Eric Adams calls plan to get mentally ill off the streets ‘uncharted waters’

Mayor Eric Adams said Thursday he was doing what his predecessors feared too much to do, by ordering police officers to take homeless people with mental illnesses into custody for psychiatric evaluations.

“We’re going into uncharted waters where others were afraid,” Adams said. “Someone else has picked up on this issue, and fear cannot stop us from doing the right thing.”

Adams – who spoke to reporters from Athens, Greece, where he is attending a conference on anti-Semitism – has also slammed critics of his plan, which drew a stir from liberal Democrats like Public Advocate Jumaane Williams and the City Council Progressive Caucus that has marked it excited a “Band-Aid” solution.

“Everyone tells us not to take this initiative and follow the law that is already in the books,” said the mayor.

“Are they saying that we should continue the policy of ignoring people who are unable to take care of their basic needs? I mean, even legal aid [Society] sent out a press release focusing on what we are doing.”

FDNY Engine 33 and FDNY Paramedics attempt to revive a man who died on the Broadway Lafayette Subway platform.
Paramedics try to revive a man who died on the Broadway-Lafayette subway platform.
William Farrington for the NY Post

Adams added, “So you’re never going to find a policy that every New Yorker is going to agree with. But everyone agrees that this is inhumane for people living in this condition.”

Hizzoner unveiled his plan Tuesday after horrific subway attacks of late.

Adams said police officers and other city workers are being trained to identify people who can’t take care of themselves, aside from cases as obvious as someone “walking around barefoot in the middle of winter” and “hallucinating.”

A homeless man sits on a bench on a subway platform.
The plan follows a recent spate of subway attacks.
Stephen Yang for the NY Post

“By using the methods of telemedicine and a trained clinical person, the officials and the mental health professionals who will be in the field can provide assistance,” he added.

In response to a question from The Post, Adams reiterated City Hall’s claim that training for the program began Tuesday, though several senior NYPD sources told The Post Wednesday they only learned about it from coverage.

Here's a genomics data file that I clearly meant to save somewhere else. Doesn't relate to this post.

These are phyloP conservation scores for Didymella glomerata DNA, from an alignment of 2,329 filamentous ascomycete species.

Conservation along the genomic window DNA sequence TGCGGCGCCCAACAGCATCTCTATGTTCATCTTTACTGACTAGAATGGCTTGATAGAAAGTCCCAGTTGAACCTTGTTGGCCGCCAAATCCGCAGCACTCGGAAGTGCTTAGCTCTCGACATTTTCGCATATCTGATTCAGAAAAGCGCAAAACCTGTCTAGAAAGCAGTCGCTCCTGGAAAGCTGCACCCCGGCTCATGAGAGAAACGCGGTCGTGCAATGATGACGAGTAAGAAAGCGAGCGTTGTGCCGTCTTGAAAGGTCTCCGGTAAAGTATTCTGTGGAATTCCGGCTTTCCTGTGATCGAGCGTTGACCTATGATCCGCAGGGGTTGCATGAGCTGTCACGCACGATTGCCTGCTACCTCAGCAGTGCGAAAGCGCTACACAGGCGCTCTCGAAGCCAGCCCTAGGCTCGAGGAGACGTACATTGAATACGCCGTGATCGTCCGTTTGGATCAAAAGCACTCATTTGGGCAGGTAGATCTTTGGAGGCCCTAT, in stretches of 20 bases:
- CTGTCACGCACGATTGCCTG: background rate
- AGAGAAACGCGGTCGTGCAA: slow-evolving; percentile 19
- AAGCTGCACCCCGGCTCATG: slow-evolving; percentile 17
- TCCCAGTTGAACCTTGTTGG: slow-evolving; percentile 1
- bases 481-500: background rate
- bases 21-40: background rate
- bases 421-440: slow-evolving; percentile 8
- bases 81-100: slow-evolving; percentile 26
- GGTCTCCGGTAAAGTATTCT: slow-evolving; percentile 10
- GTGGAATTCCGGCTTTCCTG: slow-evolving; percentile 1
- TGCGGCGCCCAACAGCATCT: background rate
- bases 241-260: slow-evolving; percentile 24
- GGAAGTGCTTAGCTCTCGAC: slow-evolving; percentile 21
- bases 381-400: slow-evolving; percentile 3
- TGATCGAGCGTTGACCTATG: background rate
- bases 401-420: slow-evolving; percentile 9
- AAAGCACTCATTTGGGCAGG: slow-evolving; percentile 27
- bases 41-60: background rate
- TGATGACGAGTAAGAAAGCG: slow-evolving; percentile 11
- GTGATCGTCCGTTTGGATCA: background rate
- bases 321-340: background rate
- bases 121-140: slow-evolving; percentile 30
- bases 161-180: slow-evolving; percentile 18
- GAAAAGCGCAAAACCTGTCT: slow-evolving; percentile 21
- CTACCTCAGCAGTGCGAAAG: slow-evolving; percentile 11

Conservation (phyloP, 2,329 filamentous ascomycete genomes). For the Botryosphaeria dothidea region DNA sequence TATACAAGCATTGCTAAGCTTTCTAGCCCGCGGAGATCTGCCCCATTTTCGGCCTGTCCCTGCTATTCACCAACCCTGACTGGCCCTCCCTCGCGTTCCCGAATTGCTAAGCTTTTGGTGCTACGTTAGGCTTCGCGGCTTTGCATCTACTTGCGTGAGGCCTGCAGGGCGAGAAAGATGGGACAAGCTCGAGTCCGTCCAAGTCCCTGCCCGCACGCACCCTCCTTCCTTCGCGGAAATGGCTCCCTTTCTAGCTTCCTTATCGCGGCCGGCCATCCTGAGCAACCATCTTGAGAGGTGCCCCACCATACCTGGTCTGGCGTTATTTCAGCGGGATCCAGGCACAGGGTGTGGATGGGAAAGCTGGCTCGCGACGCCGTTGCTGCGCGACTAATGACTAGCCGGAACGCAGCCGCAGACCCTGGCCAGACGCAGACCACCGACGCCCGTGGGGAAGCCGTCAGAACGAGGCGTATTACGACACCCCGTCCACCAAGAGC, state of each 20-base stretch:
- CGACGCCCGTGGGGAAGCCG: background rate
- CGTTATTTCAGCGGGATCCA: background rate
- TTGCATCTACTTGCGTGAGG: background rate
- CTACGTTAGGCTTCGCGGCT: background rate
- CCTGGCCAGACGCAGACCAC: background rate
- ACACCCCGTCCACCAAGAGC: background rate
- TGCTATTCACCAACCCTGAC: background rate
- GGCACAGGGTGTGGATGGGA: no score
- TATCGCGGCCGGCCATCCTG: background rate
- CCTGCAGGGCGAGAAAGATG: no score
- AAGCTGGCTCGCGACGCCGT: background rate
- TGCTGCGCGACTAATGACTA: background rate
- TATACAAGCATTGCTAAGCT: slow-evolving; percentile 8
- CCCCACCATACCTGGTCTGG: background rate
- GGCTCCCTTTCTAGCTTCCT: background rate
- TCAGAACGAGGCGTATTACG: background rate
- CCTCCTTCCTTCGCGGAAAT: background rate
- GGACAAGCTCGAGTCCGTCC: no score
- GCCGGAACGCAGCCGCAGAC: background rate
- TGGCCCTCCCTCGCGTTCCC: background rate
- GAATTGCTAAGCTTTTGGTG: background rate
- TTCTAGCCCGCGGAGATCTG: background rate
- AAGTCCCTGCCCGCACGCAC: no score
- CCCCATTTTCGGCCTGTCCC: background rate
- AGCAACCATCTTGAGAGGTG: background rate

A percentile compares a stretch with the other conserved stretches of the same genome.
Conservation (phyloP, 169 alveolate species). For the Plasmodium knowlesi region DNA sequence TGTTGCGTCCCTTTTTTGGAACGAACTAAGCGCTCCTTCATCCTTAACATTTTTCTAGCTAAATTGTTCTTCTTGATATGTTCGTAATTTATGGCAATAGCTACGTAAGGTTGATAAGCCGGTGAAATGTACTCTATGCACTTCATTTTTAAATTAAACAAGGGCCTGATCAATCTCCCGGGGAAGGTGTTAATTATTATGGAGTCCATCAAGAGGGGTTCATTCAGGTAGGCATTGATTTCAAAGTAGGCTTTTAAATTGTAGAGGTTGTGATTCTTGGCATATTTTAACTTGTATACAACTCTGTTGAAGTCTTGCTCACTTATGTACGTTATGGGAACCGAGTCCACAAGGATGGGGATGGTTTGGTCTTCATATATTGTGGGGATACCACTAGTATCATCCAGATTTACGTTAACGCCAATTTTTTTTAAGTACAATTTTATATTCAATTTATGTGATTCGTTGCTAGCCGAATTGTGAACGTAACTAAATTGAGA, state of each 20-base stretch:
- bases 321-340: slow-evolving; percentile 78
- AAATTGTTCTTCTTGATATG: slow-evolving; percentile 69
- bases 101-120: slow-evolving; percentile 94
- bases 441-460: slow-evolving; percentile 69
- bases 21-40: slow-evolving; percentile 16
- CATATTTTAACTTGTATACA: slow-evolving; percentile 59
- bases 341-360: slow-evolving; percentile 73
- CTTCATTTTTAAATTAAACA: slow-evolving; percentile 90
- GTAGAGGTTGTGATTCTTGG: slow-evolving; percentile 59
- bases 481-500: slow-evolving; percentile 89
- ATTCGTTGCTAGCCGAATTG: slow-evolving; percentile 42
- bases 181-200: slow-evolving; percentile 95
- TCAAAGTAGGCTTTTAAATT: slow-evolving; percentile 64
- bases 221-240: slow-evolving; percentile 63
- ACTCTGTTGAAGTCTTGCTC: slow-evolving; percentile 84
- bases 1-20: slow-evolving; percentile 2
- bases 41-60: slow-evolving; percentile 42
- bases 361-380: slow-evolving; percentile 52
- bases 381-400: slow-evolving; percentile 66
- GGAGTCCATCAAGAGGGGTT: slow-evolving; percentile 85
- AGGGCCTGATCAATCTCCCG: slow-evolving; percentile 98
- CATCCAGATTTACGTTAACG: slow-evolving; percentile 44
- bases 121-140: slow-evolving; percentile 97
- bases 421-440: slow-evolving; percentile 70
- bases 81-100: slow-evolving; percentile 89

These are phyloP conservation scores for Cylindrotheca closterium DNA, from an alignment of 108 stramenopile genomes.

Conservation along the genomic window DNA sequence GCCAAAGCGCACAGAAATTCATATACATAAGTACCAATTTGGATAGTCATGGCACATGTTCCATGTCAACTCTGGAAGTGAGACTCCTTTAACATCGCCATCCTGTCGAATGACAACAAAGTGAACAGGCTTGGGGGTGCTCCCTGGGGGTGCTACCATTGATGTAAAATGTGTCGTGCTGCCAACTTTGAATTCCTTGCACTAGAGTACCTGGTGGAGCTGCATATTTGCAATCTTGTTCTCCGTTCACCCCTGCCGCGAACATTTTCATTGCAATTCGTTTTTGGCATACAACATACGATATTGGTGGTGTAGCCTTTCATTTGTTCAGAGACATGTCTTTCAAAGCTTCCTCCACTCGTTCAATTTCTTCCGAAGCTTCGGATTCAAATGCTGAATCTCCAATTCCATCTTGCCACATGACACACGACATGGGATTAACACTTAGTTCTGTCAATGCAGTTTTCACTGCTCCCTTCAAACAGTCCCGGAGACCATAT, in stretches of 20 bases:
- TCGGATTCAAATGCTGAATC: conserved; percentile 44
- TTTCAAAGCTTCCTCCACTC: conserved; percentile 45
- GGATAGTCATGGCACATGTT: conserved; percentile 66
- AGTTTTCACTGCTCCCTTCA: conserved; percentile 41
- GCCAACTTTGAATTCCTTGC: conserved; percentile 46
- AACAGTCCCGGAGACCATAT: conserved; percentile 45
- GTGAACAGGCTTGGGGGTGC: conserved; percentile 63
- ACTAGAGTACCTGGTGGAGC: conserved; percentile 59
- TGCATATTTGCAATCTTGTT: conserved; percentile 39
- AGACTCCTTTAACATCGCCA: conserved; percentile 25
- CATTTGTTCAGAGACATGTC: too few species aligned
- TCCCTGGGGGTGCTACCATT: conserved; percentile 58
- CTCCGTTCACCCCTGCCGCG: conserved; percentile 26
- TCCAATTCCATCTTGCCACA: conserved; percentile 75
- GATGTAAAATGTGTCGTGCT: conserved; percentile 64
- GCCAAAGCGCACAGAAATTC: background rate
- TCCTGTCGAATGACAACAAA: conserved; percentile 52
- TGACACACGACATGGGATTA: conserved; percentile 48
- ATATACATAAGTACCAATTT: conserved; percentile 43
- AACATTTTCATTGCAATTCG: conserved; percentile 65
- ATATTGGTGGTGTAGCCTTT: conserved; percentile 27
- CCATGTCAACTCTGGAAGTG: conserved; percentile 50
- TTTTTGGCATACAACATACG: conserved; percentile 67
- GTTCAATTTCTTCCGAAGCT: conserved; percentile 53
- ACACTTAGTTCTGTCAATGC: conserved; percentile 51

“We made it clear at the press conference,” Adams said. “The training started that day, started that day. We announced, made an announcement of months of planning. We made an announcement to the people of New York City.”

A homeless man sleeps in the Jamaica Avenue J subway station in Manhattan.
Authorities are being trained to identify people who cannot take care of themselves.
Stephen Yang for the NY Post

Those comments contradicted Adams’ speech, in which he said, “This new focus took place this morning and we will soon be making it available to all current members of the Mobile Crisis Teams and NYPD.”

Adams also tried to downplay The Post’s coverage – which was based on multiple reporters with multiple independent and high-level sources, as well as commentary from DCPI – saying: “The focus is on the rumors of people or people saying that their sources, I’m not busy.

“I have carried out a plan that is long overdue to be carried out,” he said. “That’s the only question I have. So if your source tells you they didn’t know and they were blind, guess what? That is the opinion of your source.”

A homeless man sleeps in the 2nd Avenue F subway station in Manhattan.
Adams announced his plan for the homeless this week, which some senior NYPD members said they only found out about from the coverage.
Stephen Yang for the NY Post

On Wednesday afternoon, the NYPD issued a statement saying it was “currently in the process of aligning its policies, guidance and training in accordance with the mayor’s direction received by the department Tuesday.”

Hours later, the department released a follow-up statement that said, “To be clear, every city agency received this directive yesterday, but we have been working with the mayor’s office for months on this important initiative.”

NYC mental health crisis presser
Adams doubled down on City Hall’s claim that training for the program began on Tuesday.
Paul Martinka for the NY Post

That happened around the same time that City Hall press secretary Fabien Levy used similar words to tell The Post: “The final policy was only issued yesterday, but we’ve been working on it for months [the NYPD] on this initiative.” Eric Adams calls plan to get mentally ill off the streets ‘uncharted waters’


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